Balance is Key:
I actually recommend soybeans to my clients often, if, they are able to plant a variety of forages along side. Soybeans should rarely be your only planting, in fact in over 600 client plans I have yet to recommend that a landowner do so. If you can estimate that your planting of soybeans for deer will last until the middle of the season, and that they are merely a piece of the pie of a diverse food plot program that already includes various greens and possibly corn, than I would consider planting them.
Another consideration is what your surrounding neighbors offer. For example, if you hold the majority of the quality bedding opportunity on your land, and your neighbors have beans and corn, deer will hammer green when they leave their bedding areas. Deer feed on acorns and woody regen for the majority of the day, so by offering a green food source of brassicas, oats, peas, rye, wheat and clover, you can offer a highly defined afternoon deer movement. By controlling the afternoon movement as well as daytime bedding, you can then send the deer to neighboring corn and bean fields all night, after dark. Greens are highly digestive and contain high moisture levels, which can create ravenous feeding patterns during the afternoon hours, that your neighbors with corn and beans can’t compete with. If you have enough room to plant beans, then you can expect to hold deer even longer to insure the highest level of control for pinpoint, daily movements.
Soybeans can be an outstanding planting for deer, but a host of considerations should be analyzed first. And why should you avoid planting soybeans if they are a great Summer food source but have been eaten down to the dirt by the beginning of bowseason? Because deer herds are built during the hunting season, and not before the season even begins.
Summary of Experiences When Planting Beans for Deer:
Maybe you should plant beans for deer, maybe not. The same goes for creating buck beds and mock scrapes, or planting clover, corn, brassicas and rye, and even installing waterholes or other habitat practices. Each practice or seed variety has its place, but only a portion of the time.
I had Southern OH clients who converted their entire inner, idle ag land back to purely beans for 2014. They then lost an entire deer herd for the hunting season. They fell for the soybean craze and it cost them dearly. That could have been an appropriate decison for another parcel, but it was obvious it was not for them. When I designed their land, in the Spring of 2015, I recommended that they stop having the farmer plant beans, pay him for his time to clear and lime the 35 acres the previous year, and then plant switchgrass in portions of the field, allow for native regen to take place in other areas, get rid of the beans and then replace an inner portion with various greens. In the Fall of 2015 they had their best number of bucks, and mature bucks, that they had ever had. Even the rest of the deer herd came back too. In 2016 their season was even better, while harvesting three bucks in the 150s and two bucks in the 160s. No beans – No problem!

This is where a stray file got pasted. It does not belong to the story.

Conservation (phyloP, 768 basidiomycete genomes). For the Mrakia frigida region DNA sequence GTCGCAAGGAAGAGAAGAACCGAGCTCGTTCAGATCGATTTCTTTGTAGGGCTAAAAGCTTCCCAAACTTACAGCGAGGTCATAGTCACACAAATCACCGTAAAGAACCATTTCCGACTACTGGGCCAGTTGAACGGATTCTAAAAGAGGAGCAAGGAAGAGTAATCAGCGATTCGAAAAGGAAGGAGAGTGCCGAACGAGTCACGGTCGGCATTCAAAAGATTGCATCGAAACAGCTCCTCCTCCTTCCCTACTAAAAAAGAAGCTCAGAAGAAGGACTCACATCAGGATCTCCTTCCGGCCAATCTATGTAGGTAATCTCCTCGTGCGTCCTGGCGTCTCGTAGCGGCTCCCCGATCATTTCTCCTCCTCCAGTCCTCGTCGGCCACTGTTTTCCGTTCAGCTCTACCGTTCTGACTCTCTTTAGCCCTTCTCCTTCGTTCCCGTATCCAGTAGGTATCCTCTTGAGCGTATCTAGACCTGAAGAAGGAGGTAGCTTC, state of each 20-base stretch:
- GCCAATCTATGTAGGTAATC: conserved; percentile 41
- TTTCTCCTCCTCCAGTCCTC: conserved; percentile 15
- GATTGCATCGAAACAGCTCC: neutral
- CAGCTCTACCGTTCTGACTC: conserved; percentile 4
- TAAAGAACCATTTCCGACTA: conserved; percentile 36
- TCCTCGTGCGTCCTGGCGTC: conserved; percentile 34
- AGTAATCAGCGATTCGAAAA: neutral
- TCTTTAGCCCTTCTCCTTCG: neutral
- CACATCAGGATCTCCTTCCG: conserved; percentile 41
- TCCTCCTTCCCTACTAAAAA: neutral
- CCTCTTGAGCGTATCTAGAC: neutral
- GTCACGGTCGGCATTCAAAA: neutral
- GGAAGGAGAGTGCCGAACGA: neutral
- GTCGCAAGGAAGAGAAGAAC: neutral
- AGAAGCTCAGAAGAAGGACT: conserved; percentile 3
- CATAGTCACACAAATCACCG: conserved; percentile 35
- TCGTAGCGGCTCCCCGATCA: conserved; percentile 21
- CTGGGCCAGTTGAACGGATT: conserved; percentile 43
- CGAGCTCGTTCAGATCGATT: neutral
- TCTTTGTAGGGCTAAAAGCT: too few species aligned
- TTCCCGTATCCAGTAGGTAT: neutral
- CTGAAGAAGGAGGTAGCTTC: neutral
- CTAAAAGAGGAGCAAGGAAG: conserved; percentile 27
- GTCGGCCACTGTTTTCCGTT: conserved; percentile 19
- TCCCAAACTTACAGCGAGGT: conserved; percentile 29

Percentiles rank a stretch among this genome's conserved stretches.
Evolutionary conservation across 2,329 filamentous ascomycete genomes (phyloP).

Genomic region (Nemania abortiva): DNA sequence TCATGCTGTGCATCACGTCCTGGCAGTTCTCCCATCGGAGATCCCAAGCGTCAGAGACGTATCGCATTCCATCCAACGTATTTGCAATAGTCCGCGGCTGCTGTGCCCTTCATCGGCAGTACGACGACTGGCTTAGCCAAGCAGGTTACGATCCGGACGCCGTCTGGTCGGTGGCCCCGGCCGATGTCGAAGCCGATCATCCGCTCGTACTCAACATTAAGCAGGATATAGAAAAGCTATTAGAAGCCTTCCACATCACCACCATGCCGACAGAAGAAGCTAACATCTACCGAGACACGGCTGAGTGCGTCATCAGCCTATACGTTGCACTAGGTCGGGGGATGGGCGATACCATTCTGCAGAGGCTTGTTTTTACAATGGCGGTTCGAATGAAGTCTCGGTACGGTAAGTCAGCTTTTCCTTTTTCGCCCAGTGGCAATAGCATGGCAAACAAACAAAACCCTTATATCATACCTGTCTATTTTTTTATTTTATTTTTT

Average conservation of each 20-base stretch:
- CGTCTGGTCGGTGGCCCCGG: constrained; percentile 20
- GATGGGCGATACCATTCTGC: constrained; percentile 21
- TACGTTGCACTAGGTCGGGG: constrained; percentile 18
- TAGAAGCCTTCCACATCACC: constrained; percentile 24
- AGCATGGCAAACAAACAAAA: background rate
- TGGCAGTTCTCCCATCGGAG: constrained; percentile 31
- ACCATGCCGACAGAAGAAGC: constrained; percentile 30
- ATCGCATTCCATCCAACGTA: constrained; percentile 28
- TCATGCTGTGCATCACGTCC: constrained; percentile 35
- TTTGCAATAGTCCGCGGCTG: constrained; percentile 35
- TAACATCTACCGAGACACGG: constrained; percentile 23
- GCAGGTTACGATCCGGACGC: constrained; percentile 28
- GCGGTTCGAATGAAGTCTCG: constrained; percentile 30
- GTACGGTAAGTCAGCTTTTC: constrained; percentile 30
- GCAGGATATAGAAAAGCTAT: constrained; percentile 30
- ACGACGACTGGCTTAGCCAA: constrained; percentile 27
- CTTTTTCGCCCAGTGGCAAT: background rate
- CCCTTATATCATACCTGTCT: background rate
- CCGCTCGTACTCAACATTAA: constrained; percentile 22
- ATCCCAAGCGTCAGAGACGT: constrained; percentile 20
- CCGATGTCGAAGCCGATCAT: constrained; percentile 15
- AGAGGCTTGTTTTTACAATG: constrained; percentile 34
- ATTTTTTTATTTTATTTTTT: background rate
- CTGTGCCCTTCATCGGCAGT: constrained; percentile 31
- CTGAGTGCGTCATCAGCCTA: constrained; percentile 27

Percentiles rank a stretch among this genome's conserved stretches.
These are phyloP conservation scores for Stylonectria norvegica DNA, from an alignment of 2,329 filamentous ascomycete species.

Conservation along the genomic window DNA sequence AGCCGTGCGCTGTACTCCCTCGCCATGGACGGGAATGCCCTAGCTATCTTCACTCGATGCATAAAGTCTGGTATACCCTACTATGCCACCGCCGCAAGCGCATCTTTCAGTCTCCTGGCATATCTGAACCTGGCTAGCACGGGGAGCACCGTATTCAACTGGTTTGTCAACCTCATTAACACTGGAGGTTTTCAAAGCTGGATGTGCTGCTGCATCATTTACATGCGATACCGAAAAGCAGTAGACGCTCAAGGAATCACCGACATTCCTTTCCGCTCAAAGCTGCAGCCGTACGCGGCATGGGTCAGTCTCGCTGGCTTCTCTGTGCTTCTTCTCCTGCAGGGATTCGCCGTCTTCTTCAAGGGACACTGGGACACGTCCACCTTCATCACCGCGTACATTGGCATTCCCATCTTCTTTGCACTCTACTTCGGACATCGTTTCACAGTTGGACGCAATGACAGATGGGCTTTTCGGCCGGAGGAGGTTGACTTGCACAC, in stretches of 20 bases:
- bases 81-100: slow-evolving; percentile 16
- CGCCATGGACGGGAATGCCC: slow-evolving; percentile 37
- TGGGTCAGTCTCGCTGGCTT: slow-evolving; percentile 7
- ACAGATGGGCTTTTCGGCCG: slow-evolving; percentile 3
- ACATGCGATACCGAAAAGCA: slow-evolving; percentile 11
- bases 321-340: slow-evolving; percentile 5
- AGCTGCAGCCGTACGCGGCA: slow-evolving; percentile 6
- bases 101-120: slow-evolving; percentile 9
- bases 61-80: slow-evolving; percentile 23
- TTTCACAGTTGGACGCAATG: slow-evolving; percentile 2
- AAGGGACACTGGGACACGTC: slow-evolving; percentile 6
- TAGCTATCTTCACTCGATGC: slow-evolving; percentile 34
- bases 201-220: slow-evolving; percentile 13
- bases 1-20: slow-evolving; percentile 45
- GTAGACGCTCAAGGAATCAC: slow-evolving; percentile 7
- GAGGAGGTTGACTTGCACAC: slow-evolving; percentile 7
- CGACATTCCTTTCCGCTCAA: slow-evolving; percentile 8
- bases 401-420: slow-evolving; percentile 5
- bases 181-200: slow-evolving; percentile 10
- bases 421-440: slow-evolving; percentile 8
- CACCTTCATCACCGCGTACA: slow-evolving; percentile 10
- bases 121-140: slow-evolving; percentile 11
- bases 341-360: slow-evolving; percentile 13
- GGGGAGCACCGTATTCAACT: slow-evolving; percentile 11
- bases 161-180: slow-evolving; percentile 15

The point is that there are huge extremes with beans, from great results on small plots and incredible deer herds for the size of land, to plots and lands much larger with either fields of dirt by October, to standing beans, unused, by March. No one result is false, instead each is very real, and so very few understand exactly why.
So, I will try to help educate folks so they can make informed, unbiased decisions, whether it is for beans, brassicas, corn, clover, rye, buck beds, waterholes, mock scrapes, and any other planting or habitat improvement. There is a time and place for them all but, but while each one of those may be an end-all planting or habitat improvement on one parcel, they can be completely ignored on a nieghbors, for good reason. And those reasons I enjoy experiencing for my career, and then report back to readers.
As someone who is paid to make accurate prescriptions for success on dozens of lands per year across 10-12 states or more, per year, I am in a unique position to experience that what is good for one neighbor, may not be good for another. Folks are just fooling themselves if they think their way is the only way, for everyone else.
I find that on every parcel I learn something new. And at over 600 parcels visited in 22 states since 2005, I am still learning on every parcel I visit. One of the greatest things I have learned is that there are zero absolutes, and that balance is key, even if the same “balance” for one person’s success, is someone else’s extreme failure. It doesn’t make one situation more right than the other, instead just that each prescription was the right balance for their individual set of circumstances. There are many circumstances for maybe planting beans for deer, or maybe not, so it pays to consider each of the variables mentioned, before you proceed.